Future proofing of cities

India is creating new cities and it is imperative for policymakers and politicians at the helm of affairs to shift their focus to low-carbon development for future proofing our cities from potential hazards emanating from intense urban growth.

How the scale of such growth in cities is managed in the coming future will have significant impact of economic health of the country. All the agendas related to address abject poverty, improving living standards and moreover, liveability in urban centres will also depend on it.

In one its reports, the World Bank stated that “Cities by their nature, and often by design, are however fragile and vulnerable to the vagaries of disasters and major disruptions. We should anticipate that disasters will strengthen and increase in frequency this century.”

Atkins Global and All India Institute of Local Self-Government (AIILSG) has jointly published a handbook titled ‘Planning and Design Handbook for Integrated City Development: A holistic approach to a low carbon and resource efficient future’ in 2013. The researchers have analysed why carbon footprints of cities have gone up drastically in India. The report has underlined the sector where the government could not deliver and the alternatives explored the citizens resulted in higher emission. It explains how lack of uninterrupted power supply in many cities of India, people chose diesel-run power generators. Lack of efficient transport system made people buy cars. After corporations failed to provide adequate water supply in cities, people installed submersible pumps and this in turn had negative impact on water levels. This is true for many cities and towns in many parts of the country even today.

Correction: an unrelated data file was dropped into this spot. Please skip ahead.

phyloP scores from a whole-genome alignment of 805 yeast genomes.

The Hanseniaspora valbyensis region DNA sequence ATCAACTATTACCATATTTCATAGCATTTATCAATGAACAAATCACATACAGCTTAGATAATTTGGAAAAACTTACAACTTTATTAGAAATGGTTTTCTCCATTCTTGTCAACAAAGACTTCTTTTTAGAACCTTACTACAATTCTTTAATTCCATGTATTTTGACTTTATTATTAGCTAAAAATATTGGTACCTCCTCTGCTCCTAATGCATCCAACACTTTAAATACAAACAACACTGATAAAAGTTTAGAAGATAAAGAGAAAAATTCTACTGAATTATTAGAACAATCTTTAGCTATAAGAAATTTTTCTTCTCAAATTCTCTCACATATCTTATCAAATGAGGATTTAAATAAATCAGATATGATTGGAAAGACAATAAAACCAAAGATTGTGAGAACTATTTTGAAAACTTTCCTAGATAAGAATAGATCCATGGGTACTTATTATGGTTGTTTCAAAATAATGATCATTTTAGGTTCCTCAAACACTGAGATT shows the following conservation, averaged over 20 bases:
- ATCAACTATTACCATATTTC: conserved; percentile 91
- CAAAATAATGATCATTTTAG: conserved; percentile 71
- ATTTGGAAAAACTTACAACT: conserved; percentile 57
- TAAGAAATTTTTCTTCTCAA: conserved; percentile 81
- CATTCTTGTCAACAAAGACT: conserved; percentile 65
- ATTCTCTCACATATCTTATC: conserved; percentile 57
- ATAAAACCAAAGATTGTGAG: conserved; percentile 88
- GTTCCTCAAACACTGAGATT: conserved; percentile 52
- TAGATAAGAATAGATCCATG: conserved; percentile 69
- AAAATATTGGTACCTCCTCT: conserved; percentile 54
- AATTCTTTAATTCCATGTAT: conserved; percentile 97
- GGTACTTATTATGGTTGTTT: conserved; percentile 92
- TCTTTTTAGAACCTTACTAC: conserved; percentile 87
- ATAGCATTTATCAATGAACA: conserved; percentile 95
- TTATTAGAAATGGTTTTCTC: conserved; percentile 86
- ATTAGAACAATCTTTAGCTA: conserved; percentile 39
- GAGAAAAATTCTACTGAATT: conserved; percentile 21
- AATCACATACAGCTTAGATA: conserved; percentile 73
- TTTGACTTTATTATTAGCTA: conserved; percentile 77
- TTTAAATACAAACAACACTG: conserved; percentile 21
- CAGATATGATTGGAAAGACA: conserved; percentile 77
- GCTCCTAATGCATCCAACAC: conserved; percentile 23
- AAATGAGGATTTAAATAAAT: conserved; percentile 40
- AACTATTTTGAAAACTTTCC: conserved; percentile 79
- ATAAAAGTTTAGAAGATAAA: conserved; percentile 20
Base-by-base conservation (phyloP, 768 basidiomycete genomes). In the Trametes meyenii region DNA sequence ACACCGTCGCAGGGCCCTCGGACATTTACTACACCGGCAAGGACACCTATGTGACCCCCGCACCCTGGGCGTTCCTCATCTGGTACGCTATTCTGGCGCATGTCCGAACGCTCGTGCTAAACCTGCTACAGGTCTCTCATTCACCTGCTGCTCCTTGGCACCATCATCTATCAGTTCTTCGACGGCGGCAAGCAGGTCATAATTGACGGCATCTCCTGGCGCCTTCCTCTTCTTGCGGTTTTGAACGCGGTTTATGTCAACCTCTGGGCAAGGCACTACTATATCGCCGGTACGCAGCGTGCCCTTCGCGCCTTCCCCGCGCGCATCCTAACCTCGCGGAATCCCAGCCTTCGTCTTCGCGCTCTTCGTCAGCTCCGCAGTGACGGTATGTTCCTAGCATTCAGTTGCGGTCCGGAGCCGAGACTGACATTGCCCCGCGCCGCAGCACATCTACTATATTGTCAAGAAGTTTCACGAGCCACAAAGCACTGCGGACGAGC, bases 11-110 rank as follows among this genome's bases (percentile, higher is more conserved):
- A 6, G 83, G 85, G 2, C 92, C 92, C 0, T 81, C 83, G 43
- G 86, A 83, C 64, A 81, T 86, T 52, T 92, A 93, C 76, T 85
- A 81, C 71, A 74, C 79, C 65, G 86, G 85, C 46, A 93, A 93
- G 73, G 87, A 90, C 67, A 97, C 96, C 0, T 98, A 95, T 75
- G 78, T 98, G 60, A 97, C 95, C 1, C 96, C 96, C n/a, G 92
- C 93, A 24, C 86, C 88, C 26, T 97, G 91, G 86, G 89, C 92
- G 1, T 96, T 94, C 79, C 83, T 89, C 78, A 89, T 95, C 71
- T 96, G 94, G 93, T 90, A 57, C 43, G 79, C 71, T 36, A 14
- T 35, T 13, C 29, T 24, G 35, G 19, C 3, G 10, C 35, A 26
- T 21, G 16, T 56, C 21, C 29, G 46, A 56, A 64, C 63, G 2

The sprawl model of urban development resulted in more carbon emission. Our cities have begun to face the heat but yet reducing carbon does not feature in the priority list of our cities. Only a couple of our cities can boast of efficient public transport system. Transit Orient Development that has been a natural development phenomenon in our cities has been neglected over the years and many cities adopted zoning style of expansion. The trend is reversed now. Transit Oriented Development (TOD) can help in reducing number of motorised trips and can give a boost to non-motorised transport. This reduces the number and length of trips and enables mode shift towards modes which have a lower energy and carbon impact. Global cities are also going for compact urban forms to make civic services efficient and also bring down per capita infrastructure and service delivery cost.

In addition, public transport networks using low carbon emitting vehicles and non-motorised modes can help in reducing carbon emission. The cities can also come up with idea of declaring congested business areas as Non-Motorised Zones. This is a challenging task and cannot be done without taking locals in confidence and making them aware of its long-term benefits. The failure of such plan in Connaught Place because of protests of businessmen last year is a lesson.

Apart from this, low-carbon development approach should also include provision of building new extensive green infrastructure in cities to neutralize carbon emission. There are major opportunities to improve the efficiency of buildings, energy and waste through the low carbon planning approach. By looking at these together, the climate change risk and vulnerability of the city can be reduced significantly and make them future-proof from climate change induced risks.

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